verb (used with object), lugged, lug·ging.

verb (used without object), lugged, lug·ging.

to pull or tug laboriously.
(of an engine or machine) to jerk, hesitate, or strain: The engine lugs when we climb a steep hill.


Origin of lug

1300–50; Middle English luggen < Scandinavian; compare Norwegian lugge, Swedish lugga to pull by the hair
Related formsun·lugged, adjective Unabridged Based on the Random House Unabridged Dictionary, © Random House, Inc. 2019

Examples from the Web for lugged

Contemporary Examples of lugged

  • We lugged the beach stuff onto the beach, avoiding anything that resembled a dune.

    The Daily Beast logo
    Why I Hate The Beach

    P. J. O’Rourke

    July 27, 2014

Historical Examples of lugged

  • He even washed the potaters for her, made the fires, an' lugged water.

    Meadow Grass

    Alice Brown

  • The side door was unlocked, so I lugged that box into the settin' room and left it there.

    The Woman-Haters

    Joseph C. Lincoln

  • He took the huddled inmate by the collar of his doublet, and lugged him out into the open.

    Captain Blood

    Rafael Sabatini

  • He did though, and lugged me along for a chaperone, which is some out of my line.

    Shorty McCabe

    Sewell Ford

  • He had lugged it over the trail at the cost of infinite toil and weariness.

    The Trail of '98

    Robert W. Service

British Dictionary definitions for lugged



verb lugs, lugging or lugged

to carry or drag (something heavy) with great effort
(tr) to introduce (an irrelevant topic) into a conversation or discussion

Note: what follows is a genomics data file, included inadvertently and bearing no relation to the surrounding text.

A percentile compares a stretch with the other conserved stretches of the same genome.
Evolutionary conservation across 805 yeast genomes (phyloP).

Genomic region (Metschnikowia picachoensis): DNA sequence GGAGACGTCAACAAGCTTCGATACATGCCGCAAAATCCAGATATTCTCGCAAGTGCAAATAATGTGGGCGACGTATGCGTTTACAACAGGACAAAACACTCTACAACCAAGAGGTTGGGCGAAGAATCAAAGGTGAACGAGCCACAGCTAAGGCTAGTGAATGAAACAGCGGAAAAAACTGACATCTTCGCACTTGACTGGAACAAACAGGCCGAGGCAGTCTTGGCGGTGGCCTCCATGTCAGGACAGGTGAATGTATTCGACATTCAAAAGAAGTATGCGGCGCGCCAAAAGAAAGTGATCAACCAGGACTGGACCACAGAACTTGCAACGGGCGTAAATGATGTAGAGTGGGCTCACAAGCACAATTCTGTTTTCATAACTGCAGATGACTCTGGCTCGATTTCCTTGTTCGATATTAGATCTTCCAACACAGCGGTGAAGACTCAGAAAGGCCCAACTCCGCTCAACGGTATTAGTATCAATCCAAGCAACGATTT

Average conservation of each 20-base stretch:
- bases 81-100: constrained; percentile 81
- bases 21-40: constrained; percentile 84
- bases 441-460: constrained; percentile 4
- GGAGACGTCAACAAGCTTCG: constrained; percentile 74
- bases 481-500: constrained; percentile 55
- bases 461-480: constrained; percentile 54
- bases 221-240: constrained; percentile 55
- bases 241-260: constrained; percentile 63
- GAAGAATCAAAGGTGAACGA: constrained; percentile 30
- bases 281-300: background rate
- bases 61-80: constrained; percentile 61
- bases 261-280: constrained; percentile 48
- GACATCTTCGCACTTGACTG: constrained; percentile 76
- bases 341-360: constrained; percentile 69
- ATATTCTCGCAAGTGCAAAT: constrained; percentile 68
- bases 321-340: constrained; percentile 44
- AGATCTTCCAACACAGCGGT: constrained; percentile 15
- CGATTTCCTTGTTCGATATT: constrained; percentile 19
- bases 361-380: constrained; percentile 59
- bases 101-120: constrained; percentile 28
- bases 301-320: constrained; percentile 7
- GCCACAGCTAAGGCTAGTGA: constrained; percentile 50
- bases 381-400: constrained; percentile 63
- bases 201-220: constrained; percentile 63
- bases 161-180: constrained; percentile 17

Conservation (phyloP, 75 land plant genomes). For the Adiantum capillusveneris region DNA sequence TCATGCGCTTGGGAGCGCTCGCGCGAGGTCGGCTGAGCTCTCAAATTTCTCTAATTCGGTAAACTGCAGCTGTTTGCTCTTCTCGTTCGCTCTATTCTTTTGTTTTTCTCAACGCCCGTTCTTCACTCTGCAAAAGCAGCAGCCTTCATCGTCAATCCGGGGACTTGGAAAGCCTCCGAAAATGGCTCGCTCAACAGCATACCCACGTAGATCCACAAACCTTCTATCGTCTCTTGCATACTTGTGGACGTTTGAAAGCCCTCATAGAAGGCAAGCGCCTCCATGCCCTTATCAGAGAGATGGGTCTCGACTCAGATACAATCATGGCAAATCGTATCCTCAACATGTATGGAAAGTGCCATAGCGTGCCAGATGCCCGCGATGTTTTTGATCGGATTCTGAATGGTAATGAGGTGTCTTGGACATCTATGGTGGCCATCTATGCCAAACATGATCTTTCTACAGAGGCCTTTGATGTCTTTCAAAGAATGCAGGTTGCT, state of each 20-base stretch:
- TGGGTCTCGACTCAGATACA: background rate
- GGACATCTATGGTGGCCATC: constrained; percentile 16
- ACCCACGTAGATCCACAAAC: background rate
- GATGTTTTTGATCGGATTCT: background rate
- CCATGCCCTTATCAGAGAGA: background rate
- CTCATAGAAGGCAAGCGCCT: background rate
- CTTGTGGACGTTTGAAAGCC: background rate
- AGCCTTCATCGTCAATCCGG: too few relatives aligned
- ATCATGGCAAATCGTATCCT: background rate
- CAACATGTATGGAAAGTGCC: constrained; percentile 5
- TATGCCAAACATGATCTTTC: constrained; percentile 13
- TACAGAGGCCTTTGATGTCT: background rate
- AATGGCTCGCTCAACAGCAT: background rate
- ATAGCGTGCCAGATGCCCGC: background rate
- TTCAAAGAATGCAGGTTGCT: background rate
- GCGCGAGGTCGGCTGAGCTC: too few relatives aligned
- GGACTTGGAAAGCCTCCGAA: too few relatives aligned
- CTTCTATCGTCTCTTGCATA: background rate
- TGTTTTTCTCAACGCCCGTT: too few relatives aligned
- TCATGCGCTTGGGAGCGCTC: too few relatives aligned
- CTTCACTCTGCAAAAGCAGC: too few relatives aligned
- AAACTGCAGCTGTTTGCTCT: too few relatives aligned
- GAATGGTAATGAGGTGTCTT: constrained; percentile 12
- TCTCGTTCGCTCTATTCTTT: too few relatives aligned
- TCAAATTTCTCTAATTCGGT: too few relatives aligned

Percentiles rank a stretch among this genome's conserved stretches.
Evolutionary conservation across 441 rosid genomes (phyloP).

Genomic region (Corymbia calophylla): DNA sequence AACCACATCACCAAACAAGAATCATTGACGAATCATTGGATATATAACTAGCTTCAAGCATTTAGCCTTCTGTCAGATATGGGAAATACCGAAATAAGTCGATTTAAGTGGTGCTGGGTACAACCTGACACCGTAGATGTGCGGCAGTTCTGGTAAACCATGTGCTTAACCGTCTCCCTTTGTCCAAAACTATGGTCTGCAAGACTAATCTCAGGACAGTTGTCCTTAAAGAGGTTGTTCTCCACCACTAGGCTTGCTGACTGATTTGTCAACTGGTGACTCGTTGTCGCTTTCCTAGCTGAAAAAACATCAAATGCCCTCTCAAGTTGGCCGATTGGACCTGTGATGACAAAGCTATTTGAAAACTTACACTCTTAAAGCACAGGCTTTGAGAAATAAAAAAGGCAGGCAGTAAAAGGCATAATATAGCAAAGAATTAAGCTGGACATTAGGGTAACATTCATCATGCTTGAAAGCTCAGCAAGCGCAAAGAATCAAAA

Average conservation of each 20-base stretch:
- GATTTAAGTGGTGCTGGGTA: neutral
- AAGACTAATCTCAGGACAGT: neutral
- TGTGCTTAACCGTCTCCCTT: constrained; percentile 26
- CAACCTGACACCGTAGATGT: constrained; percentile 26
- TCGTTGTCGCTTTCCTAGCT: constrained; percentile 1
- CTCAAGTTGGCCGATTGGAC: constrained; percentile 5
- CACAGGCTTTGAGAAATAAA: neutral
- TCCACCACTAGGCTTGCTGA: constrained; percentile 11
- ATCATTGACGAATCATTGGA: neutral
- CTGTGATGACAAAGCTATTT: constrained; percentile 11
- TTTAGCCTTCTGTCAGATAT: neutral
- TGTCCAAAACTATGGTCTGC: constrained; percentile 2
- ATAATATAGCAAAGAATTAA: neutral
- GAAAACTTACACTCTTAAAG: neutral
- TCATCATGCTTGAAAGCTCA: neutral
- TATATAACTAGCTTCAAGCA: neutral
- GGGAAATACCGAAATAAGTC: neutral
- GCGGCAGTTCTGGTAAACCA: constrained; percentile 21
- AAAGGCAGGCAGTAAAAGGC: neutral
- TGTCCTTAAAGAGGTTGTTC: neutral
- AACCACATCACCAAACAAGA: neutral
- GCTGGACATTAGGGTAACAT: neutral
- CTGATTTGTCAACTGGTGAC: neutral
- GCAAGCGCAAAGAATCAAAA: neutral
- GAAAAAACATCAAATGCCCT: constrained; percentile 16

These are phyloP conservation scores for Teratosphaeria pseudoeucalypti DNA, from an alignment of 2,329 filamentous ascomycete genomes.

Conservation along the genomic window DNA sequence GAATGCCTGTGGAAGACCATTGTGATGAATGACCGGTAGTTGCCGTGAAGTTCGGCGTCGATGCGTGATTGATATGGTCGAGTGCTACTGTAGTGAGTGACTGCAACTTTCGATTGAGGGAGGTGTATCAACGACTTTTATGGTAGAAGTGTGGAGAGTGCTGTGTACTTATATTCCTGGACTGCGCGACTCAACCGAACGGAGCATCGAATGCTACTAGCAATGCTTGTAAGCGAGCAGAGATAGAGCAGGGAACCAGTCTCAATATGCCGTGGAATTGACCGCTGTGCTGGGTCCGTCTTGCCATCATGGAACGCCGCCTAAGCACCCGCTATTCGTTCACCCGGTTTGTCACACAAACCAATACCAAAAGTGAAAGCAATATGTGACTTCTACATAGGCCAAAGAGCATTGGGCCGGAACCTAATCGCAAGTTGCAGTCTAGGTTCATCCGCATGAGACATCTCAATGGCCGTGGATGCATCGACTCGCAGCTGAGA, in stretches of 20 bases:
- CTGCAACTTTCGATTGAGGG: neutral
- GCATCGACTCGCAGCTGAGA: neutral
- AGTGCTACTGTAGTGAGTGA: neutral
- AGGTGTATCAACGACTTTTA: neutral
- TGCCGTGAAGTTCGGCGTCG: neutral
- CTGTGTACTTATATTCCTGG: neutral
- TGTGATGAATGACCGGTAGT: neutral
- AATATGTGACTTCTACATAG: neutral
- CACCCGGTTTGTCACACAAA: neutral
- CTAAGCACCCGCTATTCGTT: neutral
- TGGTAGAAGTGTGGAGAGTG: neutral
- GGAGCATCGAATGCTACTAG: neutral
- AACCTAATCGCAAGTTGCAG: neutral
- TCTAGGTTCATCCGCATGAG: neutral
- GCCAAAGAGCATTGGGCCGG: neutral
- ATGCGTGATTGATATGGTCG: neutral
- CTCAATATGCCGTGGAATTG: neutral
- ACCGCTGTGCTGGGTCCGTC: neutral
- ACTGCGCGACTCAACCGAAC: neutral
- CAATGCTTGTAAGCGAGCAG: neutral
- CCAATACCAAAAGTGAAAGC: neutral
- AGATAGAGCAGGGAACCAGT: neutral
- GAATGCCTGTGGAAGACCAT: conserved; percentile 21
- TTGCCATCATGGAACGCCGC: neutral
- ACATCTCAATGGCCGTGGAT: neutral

(tr) (of a sailing vessel) to carry too much (sail) for the amount of wind blowing


the act or an instance of lugging

Word Origin for lug

C14: probably from Scandinavian; apparently related to Norwegian lugge to pull by the hair




a projecting piece by which something is connected, supported, or lifted
Also called: tug a leather loop used in harness for various purposes
a box or basket for vegetables or fruit with a capacity of 28 to 40 pounds
Scot and Northern English dialect another word for ear 1
slang a man, esp a stupid or awkward one

Word Origin for lug

C15 (Scots dialect) lugge ear, perhaps related to lug 1 (in the sense: to pull by the ear)




nautical short for lugsail




short for lugworm

Word Origin for lug

C16: origin uncertain
Collins English Dictionary - Complete & Unabridged 2012 Digital Edition © William Collins Sons & Co. Ltd. 1979, 1986 © HarperCollins Publishers 1998, 2000, 2003, 2005, 2006, 2007, 2009, 2012

Word Origin and History for lugged



late 14c., "to move (something) heavily or slowly," from Scandinavian (cf. Swedish lugga, Norwegian lugge "to pull by the hair"); see lug (n.). Related: Lugged; lugging.



1620s, "handle of a pitcher," from lugge (Scottish) "earflap of a cap, ear" (late 15c.; according to OED, the common word for "ear" in 19c. Scotland), probably from Scandinavian (cf. Swedish lugg "forelock," Norwegian lugg "tuft of hair"). The connecting notion is "something that can be gripped and pulled." Applied 19c. to mechanical objects that can be grabbed or gripped. Meaning "stupid fellow" is from 1924; that of "lout, sponger" is 1931, American English. Cf. lug-nut (1869), nut closed at one end as a cap.

Online Etymology Dictionary, © 2010 Douglas Harper